"We have a candidate who is going to do extraordinarily well on Wednesday night," Chris Christie said on "Face the Nation" on CBS. The Republican governor said Romney will have his first chance to directly contrast his vision for the country with that of Obama.
"This whole race is going to be turned upside down come Thursday morning," Christie said.
McCain -- who has debated both Obama and Romney -- also predicted Romney will fare well this week. He said the debate will likely have more viewers than any other presidential showdown in history and argued that both candidates will "do excellent in their own way."
"I think you could argue that Mitt has had a lot more recent experience, obviously," McCain said on CNN's "State of the Union."As the 2008 Republican presidential nominee, McCain battled Romney during the GOP primaries, then competed against Obama during the general election debates. While he foresees a record audience Wednesday night, McCain doesn't anticipate any major "breakthrough" moments from the debates, saying those have become far and few between in the last couple of decades.
"I can't remember the last time there was one of these comments that grabbed everybody's attention because, frankly, the candidates are too well prepared. They're well-scripted," the longtime senator said.
Obama, meanwhile, flew to Nevada on Sunday, where he'll hold a rally before digging in for a few days of preparation ahead of Wednesday's debate in Denver. Sen. John Kerry of Massachusetts, who's playing the role of Romney in the president's debate practice, will join Obama this week in Nevada.
The president's campaign spokeswoman, Jen Psaki, told reporters on Air Force One that Obama likely won't be flinging barbs during this week's presidential debate.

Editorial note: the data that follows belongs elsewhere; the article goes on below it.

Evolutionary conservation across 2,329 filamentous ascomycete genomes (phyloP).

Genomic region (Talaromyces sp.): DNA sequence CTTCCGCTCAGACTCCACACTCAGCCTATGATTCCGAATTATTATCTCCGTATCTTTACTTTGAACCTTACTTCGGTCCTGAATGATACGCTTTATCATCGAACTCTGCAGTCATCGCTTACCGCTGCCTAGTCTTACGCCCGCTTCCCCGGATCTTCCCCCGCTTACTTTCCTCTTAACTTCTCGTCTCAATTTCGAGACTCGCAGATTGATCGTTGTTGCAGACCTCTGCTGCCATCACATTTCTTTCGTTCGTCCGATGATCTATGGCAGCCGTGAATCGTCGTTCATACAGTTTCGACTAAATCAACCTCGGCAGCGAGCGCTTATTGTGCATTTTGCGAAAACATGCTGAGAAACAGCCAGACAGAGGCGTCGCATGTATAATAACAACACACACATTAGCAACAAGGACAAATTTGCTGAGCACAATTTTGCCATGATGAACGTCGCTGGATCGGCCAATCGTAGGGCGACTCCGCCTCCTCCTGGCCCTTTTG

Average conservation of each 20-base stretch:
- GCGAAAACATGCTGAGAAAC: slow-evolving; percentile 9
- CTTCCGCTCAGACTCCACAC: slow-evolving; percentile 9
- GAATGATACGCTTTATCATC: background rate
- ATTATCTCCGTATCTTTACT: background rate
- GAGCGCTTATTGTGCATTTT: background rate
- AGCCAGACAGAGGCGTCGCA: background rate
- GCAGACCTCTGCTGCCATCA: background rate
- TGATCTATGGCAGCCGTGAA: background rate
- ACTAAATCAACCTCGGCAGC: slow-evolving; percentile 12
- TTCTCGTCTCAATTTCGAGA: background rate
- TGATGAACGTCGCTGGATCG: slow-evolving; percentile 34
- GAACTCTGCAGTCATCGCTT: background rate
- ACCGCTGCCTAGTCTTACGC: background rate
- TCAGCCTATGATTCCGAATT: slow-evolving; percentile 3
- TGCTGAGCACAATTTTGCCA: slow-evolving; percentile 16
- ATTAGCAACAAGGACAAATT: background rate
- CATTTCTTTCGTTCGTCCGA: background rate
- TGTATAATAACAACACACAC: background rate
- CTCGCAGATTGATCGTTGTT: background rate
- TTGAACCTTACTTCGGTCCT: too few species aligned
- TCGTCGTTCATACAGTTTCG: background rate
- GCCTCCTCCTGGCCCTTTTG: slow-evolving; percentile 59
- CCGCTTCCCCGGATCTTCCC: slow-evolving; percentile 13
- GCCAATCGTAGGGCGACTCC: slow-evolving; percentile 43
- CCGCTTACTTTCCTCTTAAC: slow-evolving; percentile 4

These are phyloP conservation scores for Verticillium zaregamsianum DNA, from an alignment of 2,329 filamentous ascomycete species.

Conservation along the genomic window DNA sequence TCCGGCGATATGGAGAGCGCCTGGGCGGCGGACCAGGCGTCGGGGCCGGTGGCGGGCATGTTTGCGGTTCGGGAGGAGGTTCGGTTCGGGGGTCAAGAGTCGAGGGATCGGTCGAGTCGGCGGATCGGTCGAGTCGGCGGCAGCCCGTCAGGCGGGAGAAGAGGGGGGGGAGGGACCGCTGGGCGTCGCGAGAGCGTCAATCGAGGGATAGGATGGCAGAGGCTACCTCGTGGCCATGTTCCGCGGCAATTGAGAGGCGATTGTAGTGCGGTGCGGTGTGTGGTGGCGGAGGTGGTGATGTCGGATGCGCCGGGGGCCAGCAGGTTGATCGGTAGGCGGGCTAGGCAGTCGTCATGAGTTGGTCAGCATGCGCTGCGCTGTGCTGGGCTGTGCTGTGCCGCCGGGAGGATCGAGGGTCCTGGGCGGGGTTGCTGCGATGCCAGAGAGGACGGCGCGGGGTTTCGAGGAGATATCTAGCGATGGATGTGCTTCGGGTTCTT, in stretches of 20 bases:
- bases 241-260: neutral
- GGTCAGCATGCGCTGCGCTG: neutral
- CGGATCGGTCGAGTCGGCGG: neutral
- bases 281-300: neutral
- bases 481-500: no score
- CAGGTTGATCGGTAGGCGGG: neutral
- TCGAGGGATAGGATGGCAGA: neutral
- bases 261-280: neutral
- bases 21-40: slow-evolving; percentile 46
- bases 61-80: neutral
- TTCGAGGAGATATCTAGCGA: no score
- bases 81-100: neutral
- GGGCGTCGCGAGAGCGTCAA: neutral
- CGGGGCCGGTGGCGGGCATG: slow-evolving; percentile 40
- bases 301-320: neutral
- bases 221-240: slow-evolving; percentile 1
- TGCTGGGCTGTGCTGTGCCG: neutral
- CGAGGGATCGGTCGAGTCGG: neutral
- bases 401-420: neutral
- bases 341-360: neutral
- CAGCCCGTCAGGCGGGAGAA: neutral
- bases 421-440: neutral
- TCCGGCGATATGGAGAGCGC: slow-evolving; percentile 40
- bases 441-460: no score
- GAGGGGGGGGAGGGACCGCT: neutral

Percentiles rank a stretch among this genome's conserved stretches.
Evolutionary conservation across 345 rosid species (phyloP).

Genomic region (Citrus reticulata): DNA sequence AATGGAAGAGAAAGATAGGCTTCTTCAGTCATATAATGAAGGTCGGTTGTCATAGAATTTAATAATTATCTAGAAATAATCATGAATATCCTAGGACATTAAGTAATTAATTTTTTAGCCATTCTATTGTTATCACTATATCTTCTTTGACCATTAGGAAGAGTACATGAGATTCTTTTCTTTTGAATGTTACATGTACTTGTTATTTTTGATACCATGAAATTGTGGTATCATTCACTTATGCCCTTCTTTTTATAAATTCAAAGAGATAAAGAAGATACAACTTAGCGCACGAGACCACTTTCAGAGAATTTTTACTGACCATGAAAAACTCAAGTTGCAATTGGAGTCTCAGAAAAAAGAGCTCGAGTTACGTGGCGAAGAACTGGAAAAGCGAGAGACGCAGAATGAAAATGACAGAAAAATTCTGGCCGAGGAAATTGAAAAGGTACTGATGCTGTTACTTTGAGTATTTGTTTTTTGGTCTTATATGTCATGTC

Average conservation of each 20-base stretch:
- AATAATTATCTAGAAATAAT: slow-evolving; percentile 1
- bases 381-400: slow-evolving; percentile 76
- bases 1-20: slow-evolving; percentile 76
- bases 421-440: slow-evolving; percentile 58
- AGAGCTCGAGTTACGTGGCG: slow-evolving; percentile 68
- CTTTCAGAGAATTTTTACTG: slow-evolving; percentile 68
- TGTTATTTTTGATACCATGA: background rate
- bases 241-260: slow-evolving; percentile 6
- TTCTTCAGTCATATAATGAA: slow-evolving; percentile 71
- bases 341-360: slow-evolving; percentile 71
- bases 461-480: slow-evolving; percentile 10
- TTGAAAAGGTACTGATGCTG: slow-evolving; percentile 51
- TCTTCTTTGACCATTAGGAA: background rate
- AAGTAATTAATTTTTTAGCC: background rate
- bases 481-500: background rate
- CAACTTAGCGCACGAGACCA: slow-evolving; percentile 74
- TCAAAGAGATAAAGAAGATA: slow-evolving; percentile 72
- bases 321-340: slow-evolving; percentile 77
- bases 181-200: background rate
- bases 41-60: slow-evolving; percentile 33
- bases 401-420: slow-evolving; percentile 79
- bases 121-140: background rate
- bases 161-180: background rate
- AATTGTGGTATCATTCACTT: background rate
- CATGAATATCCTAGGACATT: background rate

"If you're expecting that, that's probably not what he's going to deliver," Psaki said." He's speaking directly to the American people and what they want to hear is what his plan is for moving the country forward."
Psaki was referring to reports that Romney was "working on zingers" and memorizing short attack lines to fire off at the president on Wednesday, the first presidential debate this cycle.
Psaki added the president's focus will be more trained on the audience at home than his competitor on stage.
"This will be a very large audience. He wants to speak directly to the families, the people on their couches at home, having snacks, drinking a beer, drinking a soda, whatever it is, and tuning in for the first time. And that's who he's speaking directly to," she said.
Political experts agree much is at stake in the first debate. Obama leads most national polls and has a significant advantage in polls in several key battleground states where the race is expected to be decided.
A number of political analysts have said that Romney's best chance of getting some momentum for his campaign will come in the debates, which stretch over most of October and leave two weeks of campaigning before Election Day.
The first debate will set the stage for the final weeks of the race, said Republican strategist and CNN contributor Alex Castellanos.
"This is their first chance -- our first chance to see the two gladiators in the arena alone, so how they -- who is the Alpha dog in this debate? That's what we want to see. Because if you can't beat the other guy, how can you lead the country?" Castellanos said on "State of the Union."
Furthermore, Castellanos said Romney will face pressure to show a likability factor on the debate stage but said his best bet is to "show us what he would do as president the next four years," something Castellanos argues Obama has yet to clarify.
"Romney, his canvas has a little bit of blank space there. He could do that," he said. "But clearly, this debate is one of those rare political events where both candidates are the underdogs."
Meanwhile, on the expectations front, both campaigns continued Sunday to set the bar low, a game the teams have been playing for well over a week.